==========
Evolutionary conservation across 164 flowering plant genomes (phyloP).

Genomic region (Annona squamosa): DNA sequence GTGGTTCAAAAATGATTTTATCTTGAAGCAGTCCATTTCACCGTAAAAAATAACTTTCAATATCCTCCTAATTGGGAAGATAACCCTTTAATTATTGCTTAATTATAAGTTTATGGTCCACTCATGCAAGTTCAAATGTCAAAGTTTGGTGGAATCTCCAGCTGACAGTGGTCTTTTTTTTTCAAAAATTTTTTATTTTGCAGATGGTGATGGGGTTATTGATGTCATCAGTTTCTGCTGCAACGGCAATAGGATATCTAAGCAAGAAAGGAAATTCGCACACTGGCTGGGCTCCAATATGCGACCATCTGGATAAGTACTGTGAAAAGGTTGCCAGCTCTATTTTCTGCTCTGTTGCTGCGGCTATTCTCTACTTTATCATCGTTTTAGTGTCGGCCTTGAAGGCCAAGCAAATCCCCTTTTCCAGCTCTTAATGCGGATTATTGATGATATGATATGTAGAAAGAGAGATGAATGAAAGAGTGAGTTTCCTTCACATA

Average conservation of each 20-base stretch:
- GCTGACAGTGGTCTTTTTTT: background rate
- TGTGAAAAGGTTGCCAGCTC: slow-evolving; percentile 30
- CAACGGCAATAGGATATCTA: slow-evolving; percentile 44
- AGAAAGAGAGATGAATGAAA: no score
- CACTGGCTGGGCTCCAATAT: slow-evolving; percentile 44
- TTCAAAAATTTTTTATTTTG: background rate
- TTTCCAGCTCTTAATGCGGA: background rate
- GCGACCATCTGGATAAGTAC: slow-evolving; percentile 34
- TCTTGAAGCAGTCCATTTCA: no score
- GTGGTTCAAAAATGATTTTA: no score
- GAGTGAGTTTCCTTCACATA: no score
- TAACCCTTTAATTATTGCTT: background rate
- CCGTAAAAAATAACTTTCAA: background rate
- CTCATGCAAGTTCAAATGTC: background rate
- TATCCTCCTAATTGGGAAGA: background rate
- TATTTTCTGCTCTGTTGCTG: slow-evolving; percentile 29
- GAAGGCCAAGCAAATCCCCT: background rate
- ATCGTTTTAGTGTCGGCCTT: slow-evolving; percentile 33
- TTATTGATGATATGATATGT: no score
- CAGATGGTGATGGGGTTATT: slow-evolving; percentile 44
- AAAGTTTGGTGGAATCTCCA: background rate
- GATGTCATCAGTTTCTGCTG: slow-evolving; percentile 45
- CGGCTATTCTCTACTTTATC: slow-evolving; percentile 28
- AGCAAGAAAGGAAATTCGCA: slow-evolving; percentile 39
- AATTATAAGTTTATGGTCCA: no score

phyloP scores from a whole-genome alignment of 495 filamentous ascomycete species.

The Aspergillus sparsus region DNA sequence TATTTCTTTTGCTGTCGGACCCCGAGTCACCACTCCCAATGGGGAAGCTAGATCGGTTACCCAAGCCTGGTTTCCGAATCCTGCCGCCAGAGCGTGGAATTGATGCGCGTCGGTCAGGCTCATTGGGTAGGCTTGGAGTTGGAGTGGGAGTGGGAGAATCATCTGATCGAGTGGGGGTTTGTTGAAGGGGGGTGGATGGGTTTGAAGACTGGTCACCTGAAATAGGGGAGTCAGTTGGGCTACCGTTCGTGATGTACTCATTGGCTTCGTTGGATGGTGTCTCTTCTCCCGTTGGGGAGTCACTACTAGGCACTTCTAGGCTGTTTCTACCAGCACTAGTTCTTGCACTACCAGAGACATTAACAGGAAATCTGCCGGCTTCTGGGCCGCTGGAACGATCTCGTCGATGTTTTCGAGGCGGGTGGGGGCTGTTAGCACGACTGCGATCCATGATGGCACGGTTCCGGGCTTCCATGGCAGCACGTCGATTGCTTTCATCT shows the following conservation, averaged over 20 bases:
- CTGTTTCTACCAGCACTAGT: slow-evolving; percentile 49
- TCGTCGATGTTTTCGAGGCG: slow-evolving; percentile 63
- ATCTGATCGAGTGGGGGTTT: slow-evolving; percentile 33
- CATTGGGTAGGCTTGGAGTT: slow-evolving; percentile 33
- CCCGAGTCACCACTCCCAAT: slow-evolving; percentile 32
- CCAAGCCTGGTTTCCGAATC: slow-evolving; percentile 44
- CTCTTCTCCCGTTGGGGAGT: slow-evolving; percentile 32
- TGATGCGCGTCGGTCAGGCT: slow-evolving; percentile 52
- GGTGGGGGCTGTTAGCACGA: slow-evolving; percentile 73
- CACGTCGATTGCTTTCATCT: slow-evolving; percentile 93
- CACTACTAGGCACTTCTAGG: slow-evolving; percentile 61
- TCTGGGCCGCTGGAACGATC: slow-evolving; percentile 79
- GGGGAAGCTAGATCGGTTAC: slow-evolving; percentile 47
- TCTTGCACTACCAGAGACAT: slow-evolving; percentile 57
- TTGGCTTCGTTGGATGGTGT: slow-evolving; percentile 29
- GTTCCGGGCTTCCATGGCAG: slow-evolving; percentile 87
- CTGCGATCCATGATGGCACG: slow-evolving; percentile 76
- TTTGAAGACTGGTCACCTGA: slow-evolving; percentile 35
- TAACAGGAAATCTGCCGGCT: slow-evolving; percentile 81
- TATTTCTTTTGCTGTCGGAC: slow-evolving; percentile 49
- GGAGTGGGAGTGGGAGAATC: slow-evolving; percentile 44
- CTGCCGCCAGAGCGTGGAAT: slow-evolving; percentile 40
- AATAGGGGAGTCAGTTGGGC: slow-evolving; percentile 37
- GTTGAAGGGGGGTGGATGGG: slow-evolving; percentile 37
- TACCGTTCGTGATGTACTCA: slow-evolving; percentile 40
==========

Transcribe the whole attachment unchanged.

Evolutionary conservation across 164 flowering plant genomes (phyloP).

Genomic region (Annona squamosa): DNA sequence GTGGTTCAAAAATGATTTTATCTTGAAGCAGTCCATTTCACCGTAAAAAATAACTTTCAATATCCTCCTAATTGGGAAGATAACCCTTTAATTATTGCTTAATTATAAGTTTATGGTCCACTCATGCAAGTTCAAATGTCAAAGTTTGGTGGAATCTCCAGCTGACAGTGGTCTTTTTTTTTCAAAAATTTTTTATTTTGCAGATGGTGATGGGGTTATTGATGTCATCAGTTTCTGCTGCAACGGCAATAGGATATCTAAGCAAGAAAGGAAATTCGCACACTGGCTGGGCTCCAATATGCGACCATCTGGATAAGTACTGTGAAAAGGTTGCCAGCTCTATTTTCTGCTCTGTTGCTGCGGCTATTCTCTACTTTATCATCGTTTTAGTGTCGGCCTTGAAGGCCAAGCAAATCCCCTTTTCCAGCTCTTAATGCGGATTATTGATGATATGATATGTAGAAAGAGAGATGAATGAAAGAGTGAGTTTCCTTCACATA

Average conservation of each 20-base stretch:
- GCTGACAGTGGTCTTTTTTT: background rate
- TGTGAAAAGGTTGCCAGCTC: slow-evolving; percentile 30
- CAACGGCAATAGGATATCTA: slow-evolving; percentile 44
- AGAAAGAGAGATGAATGAAA: no score
- CACTGGCTGGGCTCCAATAT: slow-evolving; percentile 44
- TTCAAAAATTTTTTATTTTG: background rate
- TTTCCAGCTCTTAATGCGGA: background rate
- GCGACCATCTGGATAAGTAC: slow-evolving; percentile 34
- TCTTGAAGCAGTCCATTTCA: no score
- GTGGTTCAAAAATGATTTTA: no score
- GAGTGAGTTTCCTTCACATA: no score
- TAACCCTTTAATTATTGCTT: background rate
- CCGTAAAAAATAACTTTCAA: background rate
- CTCATGCAAGTTCAAATGTC: background rate
- TATCCTCCTAATTGGGAAGA: background rate
- TATTTTCTGCTCTGTTGCTG: slow-evolving; percentile 29
- GAAGGCCAAGCAAATCCCCT: background rate
- ATCGTTTTAGTGTCGGCCTT: slow-evolving; percentile 33
- TTATTGATGATATGATATGT: no score
- CAGATGGTGATGGGGTTATT: slow-evolving; percentile 44
- AAAGTTTGGTGGAATCTCCA: background rate
- GATGTCATCAGTTTCTGCTG: slow-evolving; percentile 45
- CGGCTATTCTCTACTTTATC: slow-evolving; percentile 28
- AGCAAGAAAGGAAATTCGCA: slow-evolving; percentile 39
- AATTATAAGTTTATGGTCCA: no score

phyloP scores from a whole-genome alignment of 495 filamentous ascomycete species.

The Aspergillus sparsus region DNA sequence TATTTCTTTTGCTGTCGGACCCCGAGTCACCACTCCCAATGGGGAAGCTAGATCGGTTACCCAAGCCTGGTTTCCGAATCCTGCCGCCAGAGCGTGGAATTGATGCGCGTCGGTCAGGCTCATTGGGTAGGCTTGGAGTTGGAGTGGGAGTGGGAGAATCATCTGATCGAGTGGGGGTTTGTTGAAGGGGGGTGGATGGGTTTGAAGACTGGTCACCTGAAATAGGGGAGTCAGTTGGGCTACCGTTCGTGATGTACTCATTGGCTTCGTTGGATGGTGTCTCTTCTCCCGTTGGGGAGTCACTACTAGGCACTTCTAGGCTGTTTCTACCAGCACTAGTTCTTGCACTACCAGAGACATTAACAGGAAATCTGCCGGCTTCTGGGCCGCTGGAACGATCTCGTCGATGTTTTCGAGGCGGGTGGGGGCTGTTAGCACGACTGCGATCCATGATGGCACGGTTCCGGGCTTCCATGGCAGCACGTCGATTGCTTTCATCT shows the following conservation, averaged over 20 bases:
- CTGTTTCTACCAGCACTAGT: slow-evolving; percentile 49
- TCGTCGATGTTTTCGAGGCG: slow-evolving; percentile 63
- ATCTGATCGAGTGGGGGTTT: slow-evolving; percentile 33
- CATTGGGTAGGCTTGGAGTT: slow-evolving; percentile 33
- CCCGAGTCACCACTCCCAAT: slow-evolving; percentile 32
- CCAAGCCTGGTTTCCGAATC: slow-evolving; percentile 44
- CTCTTCTCCCGTTGGGGAGT: slow-evolving; percentile 32
- TGATGCGCGTCGGTCAGGCT: slow-evolving; percentile 52
- GGTGGGGGCTGTTAGCACGA: slow-evolving; percentile 73
- CACGTCGATTGCTTTCATCT: slow-evolving; percentile 93
- CACTACTAGGCACTTCTAGG: slow-evolving; percentile 61
- TCTGGGCCGCTGGAACGATC: slow-evolving; percentile 79
- GGGGAAGCTAGATCGGTTAC: slow-evolving; percentile 47
- TCTTGCACTACCAGAGACAT: slow-evolving; percentile 57
- TTGGCTTCGTTGGATGGTGT: slow-evolving; percentile 29
- GTTCCGGGCTTCCATGGCAG: slow-evolving; percentile 87
- CTGCGATCCATGATGGCACG: slow-evolving; percentile 76
- TTTGAAGACTGGTCACCTGA: slow-evolving; percentile 35
- TAACAGGAAATCTGCCGGCT: slow-evolving; percentile 81
- TATTTCTTTTGCTGTCGGAC: slow-evolving; percentile 49
- GGAGTGGGAGTGGGAGAATC: slow-evolving; percentile 44
- CTGCCGCCAGAGCGTGGAAT: slow-evolving; percentile 40
- AATAGGGGAGTCAGTTGGGC: slow-evolving; percentile 37
- GTTGAAGGGGGGTGGATGGG: slow-evolving; percentile 37
- TACCGTTCGTGATGTACTCA: slow-evolving; percentile 40